Clinical efficacy of add-back therapy in treatment of endometriosis: a meta-analysis

Debin Wu, Min Hu, Li Hong, Shasha Hong, Wenjuan Ding, Jie Min, Gui Fang, Wenjun Guo
Archives of Gynecology and Obstetrics 2014, 290 (3): 513-23

OBJECTIVE: A meta-analysis was conducted to determine the effectiveness of using gonadotropin-releasing hormone analogues (GnRH-a), both with and without hormonal add-back therapy, for the management of endometriosis.

METHODS: Cochrane library, Ovid (Embase) and Pubmed databases were searched between the years 1998 and 2013 for published, prospective, randomised controlled trials (RCT) that assessed the effectiveness of "add-back" therapy for EMs treatment. The meta-analysis was performed using RevMan V5.0. The main outcome measures were as follows: lumbar spine bone mineral density (BMD) immediately after treatment and after 6 months of follow-up; femoral neck BMD; serum estradiol levels; changes in the Kupperman index score; the pelvic pain score, including dysmenorrhoea and dyspareunia; and pelvic tenderness.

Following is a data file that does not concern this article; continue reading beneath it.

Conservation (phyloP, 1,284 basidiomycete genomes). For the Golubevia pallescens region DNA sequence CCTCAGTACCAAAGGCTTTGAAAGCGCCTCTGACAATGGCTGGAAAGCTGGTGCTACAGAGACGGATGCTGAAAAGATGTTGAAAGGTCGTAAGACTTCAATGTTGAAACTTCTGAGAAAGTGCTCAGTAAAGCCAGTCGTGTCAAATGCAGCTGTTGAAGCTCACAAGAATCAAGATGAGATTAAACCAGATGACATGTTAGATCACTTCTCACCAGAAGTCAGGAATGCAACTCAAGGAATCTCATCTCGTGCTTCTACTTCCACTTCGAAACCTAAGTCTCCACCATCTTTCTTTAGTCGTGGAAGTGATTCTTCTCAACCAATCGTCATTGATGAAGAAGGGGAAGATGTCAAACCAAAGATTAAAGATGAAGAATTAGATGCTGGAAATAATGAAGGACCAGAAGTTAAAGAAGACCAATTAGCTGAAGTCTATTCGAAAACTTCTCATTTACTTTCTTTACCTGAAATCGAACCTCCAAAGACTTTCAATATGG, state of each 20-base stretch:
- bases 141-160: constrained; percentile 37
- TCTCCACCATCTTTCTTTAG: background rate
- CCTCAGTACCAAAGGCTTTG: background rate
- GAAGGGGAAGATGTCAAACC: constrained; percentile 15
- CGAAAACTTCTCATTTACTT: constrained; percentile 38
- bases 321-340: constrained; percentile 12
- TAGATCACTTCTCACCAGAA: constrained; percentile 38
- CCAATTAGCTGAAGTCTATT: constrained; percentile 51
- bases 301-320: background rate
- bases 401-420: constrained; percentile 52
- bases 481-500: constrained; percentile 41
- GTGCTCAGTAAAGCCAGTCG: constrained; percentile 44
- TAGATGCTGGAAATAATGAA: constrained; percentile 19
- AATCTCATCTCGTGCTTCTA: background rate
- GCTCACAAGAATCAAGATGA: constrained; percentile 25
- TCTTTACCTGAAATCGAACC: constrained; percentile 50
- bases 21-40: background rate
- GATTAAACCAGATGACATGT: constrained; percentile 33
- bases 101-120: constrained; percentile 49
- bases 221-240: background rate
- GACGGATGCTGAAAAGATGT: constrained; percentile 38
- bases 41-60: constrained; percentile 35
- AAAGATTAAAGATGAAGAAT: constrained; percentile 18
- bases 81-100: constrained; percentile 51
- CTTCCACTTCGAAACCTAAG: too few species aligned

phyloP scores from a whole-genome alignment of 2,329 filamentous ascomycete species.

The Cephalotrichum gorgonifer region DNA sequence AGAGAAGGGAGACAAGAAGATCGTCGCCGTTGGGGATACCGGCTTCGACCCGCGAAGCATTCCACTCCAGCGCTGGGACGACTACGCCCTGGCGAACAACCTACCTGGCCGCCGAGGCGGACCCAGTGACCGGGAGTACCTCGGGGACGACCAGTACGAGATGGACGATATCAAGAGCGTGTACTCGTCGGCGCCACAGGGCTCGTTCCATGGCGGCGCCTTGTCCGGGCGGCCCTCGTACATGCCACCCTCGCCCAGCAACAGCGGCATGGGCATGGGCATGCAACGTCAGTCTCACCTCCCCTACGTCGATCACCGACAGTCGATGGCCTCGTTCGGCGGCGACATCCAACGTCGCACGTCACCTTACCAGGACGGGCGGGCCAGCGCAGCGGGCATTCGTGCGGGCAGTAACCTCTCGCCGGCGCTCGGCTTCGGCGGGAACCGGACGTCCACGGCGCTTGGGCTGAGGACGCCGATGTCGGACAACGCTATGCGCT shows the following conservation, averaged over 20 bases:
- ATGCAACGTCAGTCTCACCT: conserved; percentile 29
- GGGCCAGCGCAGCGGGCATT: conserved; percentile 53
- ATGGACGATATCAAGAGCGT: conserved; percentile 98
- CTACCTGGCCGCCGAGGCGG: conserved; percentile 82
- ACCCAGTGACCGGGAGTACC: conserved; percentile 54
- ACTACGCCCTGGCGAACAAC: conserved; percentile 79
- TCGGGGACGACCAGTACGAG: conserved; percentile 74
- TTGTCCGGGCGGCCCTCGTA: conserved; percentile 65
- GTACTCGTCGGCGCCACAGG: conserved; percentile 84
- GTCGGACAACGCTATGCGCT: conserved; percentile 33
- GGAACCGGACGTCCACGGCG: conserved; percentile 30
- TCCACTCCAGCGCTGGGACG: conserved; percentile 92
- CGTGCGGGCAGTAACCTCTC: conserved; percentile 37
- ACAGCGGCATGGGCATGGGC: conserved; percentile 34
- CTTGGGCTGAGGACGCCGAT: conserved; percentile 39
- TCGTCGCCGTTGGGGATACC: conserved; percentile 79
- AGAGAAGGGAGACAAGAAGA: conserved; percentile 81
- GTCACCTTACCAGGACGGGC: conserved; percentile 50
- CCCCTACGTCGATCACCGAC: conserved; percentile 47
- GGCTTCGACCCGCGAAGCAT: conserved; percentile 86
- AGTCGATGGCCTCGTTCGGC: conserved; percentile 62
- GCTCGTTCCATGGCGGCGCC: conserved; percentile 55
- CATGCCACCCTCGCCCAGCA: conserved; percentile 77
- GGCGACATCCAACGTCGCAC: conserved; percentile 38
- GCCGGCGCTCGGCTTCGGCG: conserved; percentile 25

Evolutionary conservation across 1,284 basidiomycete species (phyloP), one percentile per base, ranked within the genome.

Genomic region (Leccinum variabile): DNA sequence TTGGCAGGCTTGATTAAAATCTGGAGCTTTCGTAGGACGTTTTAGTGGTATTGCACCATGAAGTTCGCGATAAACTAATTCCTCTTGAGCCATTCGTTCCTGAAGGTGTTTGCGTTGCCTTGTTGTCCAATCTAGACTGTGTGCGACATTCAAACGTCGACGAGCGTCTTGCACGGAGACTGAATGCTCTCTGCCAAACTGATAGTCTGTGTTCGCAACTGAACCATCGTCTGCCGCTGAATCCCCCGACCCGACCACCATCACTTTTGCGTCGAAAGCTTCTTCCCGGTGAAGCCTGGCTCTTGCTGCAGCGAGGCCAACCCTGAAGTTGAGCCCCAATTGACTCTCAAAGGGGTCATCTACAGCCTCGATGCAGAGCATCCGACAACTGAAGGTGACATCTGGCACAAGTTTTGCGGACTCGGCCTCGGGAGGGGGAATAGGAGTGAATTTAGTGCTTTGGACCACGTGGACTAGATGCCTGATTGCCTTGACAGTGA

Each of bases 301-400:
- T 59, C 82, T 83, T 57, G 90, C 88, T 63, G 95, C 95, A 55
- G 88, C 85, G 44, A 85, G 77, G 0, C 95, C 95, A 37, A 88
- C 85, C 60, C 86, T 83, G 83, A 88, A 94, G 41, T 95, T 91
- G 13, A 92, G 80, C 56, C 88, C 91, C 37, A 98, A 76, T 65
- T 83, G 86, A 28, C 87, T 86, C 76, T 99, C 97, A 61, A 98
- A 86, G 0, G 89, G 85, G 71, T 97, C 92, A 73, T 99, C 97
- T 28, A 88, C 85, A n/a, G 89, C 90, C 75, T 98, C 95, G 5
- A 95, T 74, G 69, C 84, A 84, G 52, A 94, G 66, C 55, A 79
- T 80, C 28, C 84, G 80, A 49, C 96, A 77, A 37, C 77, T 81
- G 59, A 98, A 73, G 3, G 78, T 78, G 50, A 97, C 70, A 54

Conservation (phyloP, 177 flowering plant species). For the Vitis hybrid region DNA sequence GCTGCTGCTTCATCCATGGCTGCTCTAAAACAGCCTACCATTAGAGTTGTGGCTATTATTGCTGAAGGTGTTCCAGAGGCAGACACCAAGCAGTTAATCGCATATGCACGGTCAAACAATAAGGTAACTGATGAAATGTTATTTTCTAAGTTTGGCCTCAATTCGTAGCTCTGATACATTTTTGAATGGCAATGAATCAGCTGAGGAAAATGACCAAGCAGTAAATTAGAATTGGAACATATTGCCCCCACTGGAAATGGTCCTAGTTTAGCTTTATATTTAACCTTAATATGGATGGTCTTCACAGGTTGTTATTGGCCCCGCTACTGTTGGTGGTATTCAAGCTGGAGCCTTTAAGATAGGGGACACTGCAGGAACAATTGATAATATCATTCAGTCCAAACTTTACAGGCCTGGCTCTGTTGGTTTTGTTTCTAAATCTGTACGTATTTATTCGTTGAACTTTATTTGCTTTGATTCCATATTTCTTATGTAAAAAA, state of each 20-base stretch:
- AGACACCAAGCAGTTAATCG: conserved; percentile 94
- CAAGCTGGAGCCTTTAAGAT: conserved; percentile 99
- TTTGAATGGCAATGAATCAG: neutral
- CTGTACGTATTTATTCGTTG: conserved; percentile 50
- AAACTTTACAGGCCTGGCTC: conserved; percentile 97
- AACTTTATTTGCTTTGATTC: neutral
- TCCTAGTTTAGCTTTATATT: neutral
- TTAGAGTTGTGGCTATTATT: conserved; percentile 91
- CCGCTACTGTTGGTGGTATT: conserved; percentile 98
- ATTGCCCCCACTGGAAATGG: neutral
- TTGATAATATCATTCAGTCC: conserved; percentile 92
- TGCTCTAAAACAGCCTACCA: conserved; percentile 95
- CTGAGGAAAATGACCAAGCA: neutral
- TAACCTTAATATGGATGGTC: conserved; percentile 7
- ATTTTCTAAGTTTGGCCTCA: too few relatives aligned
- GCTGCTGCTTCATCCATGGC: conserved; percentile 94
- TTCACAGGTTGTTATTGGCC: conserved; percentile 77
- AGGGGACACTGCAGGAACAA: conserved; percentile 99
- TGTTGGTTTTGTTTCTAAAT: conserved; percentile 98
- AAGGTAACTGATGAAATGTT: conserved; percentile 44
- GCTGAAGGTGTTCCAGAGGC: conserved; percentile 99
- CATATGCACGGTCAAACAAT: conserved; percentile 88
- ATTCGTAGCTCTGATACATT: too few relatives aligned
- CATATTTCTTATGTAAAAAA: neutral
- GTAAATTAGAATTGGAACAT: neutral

RESULTS: A total of 13 RCT, including 945 participants, were identified. The evidence suggested that "add-back" therapy was more effective for symptom relief than GnRH-a alone. BMD was significantly different when comparing "add-back" therapy to GnRH-a alone, both immediately after treatment and at 6 months. The "add-back" therapy increased serum oestrogen and did not reduce the efficacy of GnRH-a for treating dysmenorrhoea and dyspareunia. A variety of add-back regimens had a same effect for the treatment of endometriosis.

CONCLUSIONS: "Add-back" therapy, based on the GnRH-a dose, does not reduce the efficacy of using GNRH-a for the management of endometriosis. "Add-back" therapy reduced the occurrence of side effects that can occur with GnRH-a therapy alone, such as osteoporosis and menopausal syndrome. There were no statistically significant differences when comparing the effectiveness of a variety of "add-back" regimens to each other.

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